As used herein, the term “fatty acid” refers to a compound composed of a hydrocarbon chain and ending in a free acid, an acid salt, or an ester. When not specified, the term “fatty acid” is meant to encompass all three forms. Those skilled in the art understand that certain expressions are interchangeable. For example, “methyl ester of linolenic acid” is the same as “linolenic acid methyl ester,” which is the same as “linolenic acid in the methyl ester form.”

As used herein, the term “cyclopropanated” or “CP” refers to a compound wherein at least one carbon-carbon double bond in the molecule has been replaced with a cyclopropane group. The cyclopropyl group may be in cis or trans configuration. Unless otherwise indicated, it should be understood that the cyclopropyl group is in the cis configuration. Compounds with multiple carbon-carbon double bonds have many cyclopropanated forms. For example, a polyunsaturated compound in which only one double bond has been cyclopropanated would be said to be in “CP1 form.” Similarly, “CP6 form” indicates that six double bonds are cyclopropanated.

For example, docosahexaenoic acid (“DHA”) methyl ester has six carbon-carbon double bonds and thus can have one to six cyclopropane rings. Shown below are the CP1 and CP6 forms. With respect to compounds that are not completely cyclopropanated (e.g. DHA-CP1), the cyclopropane group(s) can occur at any of the carbon-carbon double bonds.

As used herein, the word “cholesterol” refers to cholesterol and derivatives thereof. For example, “cholesterol” is understood to include the dihydrocholesterol species.

As used herein, the word “synaptogenesis” refers to a process involving the formation of synapses.

As used herein, the word “synaptic networks” refer to a multiplicity of neurons and synaptic connections between the individual neurons. Synaptic networks may include extensive branching with multiple interactions. Synaptic networks can be recognized, for example, by confocal visualization, electron microscopic visualization, and electrophysiologic recordings.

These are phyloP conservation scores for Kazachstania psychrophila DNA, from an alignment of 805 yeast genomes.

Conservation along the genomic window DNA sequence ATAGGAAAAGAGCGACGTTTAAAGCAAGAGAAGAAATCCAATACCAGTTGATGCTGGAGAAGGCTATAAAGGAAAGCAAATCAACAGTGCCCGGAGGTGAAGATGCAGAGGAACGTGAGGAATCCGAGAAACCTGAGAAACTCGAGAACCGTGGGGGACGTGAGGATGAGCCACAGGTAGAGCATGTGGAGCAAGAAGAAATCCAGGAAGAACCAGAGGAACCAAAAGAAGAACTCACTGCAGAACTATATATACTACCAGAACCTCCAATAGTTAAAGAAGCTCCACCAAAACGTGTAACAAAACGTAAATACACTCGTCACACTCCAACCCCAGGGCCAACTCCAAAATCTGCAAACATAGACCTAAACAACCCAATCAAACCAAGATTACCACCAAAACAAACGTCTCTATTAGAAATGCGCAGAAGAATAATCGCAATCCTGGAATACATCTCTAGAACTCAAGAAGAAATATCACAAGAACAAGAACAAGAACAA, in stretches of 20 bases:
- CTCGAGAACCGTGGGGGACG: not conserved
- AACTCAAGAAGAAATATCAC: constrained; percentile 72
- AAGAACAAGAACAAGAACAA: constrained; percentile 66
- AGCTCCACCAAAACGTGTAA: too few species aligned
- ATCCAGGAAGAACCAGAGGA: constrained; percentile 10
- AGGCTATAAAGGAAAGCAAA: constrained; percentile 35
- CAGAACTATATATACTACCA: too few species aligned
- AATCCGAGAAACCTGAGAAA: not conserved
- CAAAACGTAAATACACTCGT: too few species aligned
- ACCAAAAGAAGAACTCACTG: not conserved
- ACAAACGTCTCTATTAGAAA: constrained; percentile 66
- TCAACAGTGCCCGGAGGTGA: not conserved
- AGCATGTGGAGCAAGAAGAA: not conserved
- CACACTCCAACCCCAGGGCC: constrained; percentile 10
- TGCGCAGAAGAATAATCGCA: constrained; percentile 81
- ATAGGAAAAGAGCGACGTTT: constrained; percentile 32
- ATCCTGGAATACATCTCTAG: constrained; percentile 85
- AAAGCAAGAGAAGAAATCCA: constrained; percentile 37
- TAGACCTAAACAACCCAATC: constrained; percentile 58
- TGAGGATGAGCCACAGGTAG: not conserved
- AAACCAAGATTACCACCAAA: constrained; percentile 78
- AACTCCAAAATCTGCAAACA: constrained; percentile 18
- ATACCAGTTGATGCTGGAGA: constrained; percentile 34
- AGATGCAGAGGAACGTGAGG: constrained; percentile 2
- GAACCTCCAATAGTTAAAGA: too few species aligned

The phrases “cognitive ability” and “cognitive function” are used interchangeably in this application and refer to cerebral activities that encompass, for example, reasoning, memory, attention, and language. These phrases also encompass mental processes, such as awareness, perception, reasoning, and judgment. In one example, these phrases refer to brain-based skills necessary to carry out any task from the simplest to the most complex, such as learning, remembering, problem-solving, and paying attention.

The phrase “pharmaceutically acceptable” refers to molecular entities and compositions that are physiologically tolerable and do not typically produce untoward reactions when administered to a subject. For example, as used herein, the term “pharmaceutically acceptable” may refer to approved by a regulatory agency of the federal or a state government or listed in the U.S. Pharmacopeia or other generally recognized pharmacopeia for use in animals, and more particularly in humans. The term “pharmaceutically acceptable carrier” means a chemical composition with which the active ingredient may be combined and which, following the combination, can be used to administer the active ingredient to a subject and can refer to a diluent, adjuvant, excipient, or vehicle with which the compound is administered.